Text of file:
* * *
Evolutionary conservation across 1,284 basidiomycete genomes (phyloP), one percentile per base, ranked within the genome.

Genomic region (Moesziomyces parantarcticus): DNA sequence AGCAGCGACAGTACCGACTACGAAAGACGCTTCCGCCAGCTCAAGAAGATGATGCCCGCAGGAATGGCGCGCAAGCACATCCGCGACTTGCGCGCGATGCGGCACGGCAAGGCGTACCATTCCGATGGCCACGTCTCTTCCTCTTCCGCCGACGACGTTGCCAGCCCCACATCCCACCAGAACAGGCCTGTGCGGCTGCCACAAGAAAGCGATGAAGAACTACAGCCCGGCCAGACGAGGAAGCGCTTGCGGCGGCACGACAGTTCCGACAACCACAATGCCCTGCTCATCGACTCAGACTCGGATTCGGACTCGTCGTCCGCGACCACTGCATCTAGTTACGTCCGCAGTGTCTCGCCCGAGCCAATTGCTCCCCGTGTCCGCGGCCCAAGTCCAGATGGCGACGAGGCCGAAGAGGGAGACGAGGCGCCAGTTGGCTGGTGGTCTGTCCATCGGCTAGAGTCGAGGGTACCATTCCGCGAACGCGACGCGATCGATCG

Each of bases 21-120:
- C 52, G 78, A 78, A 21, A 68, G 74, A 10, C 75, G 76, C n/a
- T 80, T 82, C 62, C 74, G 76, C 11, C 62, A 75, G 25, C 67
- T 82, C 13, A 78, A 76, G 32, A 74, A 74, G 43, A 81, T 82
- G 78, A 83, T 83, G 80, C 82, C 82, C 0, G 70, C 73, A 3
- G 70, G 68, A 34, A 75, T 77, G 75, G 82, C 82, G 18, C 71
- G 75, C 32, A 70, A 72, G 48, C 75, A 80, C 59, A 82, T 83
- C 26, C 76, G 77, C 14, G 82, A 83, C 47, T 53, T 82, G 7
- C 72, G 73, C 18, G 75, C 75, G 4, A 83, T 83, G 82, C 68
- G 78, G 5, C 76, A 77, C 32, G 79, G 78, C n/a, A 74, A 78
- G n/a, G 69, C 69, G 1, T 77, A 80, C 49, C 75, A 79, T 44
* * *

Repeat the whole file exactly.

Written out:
Evolutionary conservation across 1,284 basidiomycete genomes (phyloP), one percentile per base, ranked within the genome.

Genomic region (Moesziomyces parantarcticus): DNA sequence AGCAGCGACAGTACCGACTACGAAAGACGCTTCCGCCAGCTCAAGAAGATGATGCCCGCAGGAATGGCGCGCAAGCACATCCGCGACTTGCGCGCGATGCGGCACGGCAAGGCGTACCATTCCGATGGCCACGTCTCTTCCTCTTCCGCCGACGACGTTGCCAGCCCCACATCCCACCAGAACAGGCCTGTGCGGCTGCCACAAGAAAGCGATGAAGAACTACAGCCCGGCCAGACGAGGAAGCGCTTGCGGCGGCACGACAGTTCCGACAACCACAATGCCCTGCTCATCGACTCAGACTCGGATTCGGACTCGTCGTCCGCGACCACTGCATCTAGTTACGTCCGCAGTGTCTCGCCCGAGCCAATTGCTCCCCGTGTCCGCGGCCCAAGTCCAGATGGCGACGAGGCCGAAGAGGGAGACGAGGCGCCAGTTGGCTGGTGGTCTGTCCATCGGCTAGAGTCGAGGGTACCATTCCGCGAACGCGACGCGATCGATCG

Each of bases 21-120:
- C 52, G 78, A 78, A 21, A 68, G 74, A 10, C 75, G 76, C n/a
- T 80, T 82, C 62, C 74, G 76, C 11, C 62, A 75, G 25, C 67
- T 82, C 13, A 78, A 76, G 32, A 74, A 74, G 43, A 81, T 82
- G 78, A 83, T 83, G 80, C 82, C 82, C 0, G 70, C 73, A 3
- G 70, G 68, A 34, A 75, T 77, G 75, G 82, C 82, G 18, C 71
- G 75, C 32, A 70, A 72, G 48, C 75, A 80, C 59, A 82, T 83
- C 26, C 76, G 77, C 14, G 82, A 83, C 47, T 53, T 82, G 7
- C 72, G 73, C 18, G 75, C 75, G 4, A 83, T 83, G 82, C 68
- G 78, G 5, C 76, A 77, C 32, G 79, G 78, C n/a, A 74, A 78
- G n/a, G 69, C 69, G 1, T 77, A 80, C 49, C 75, A 79, T 44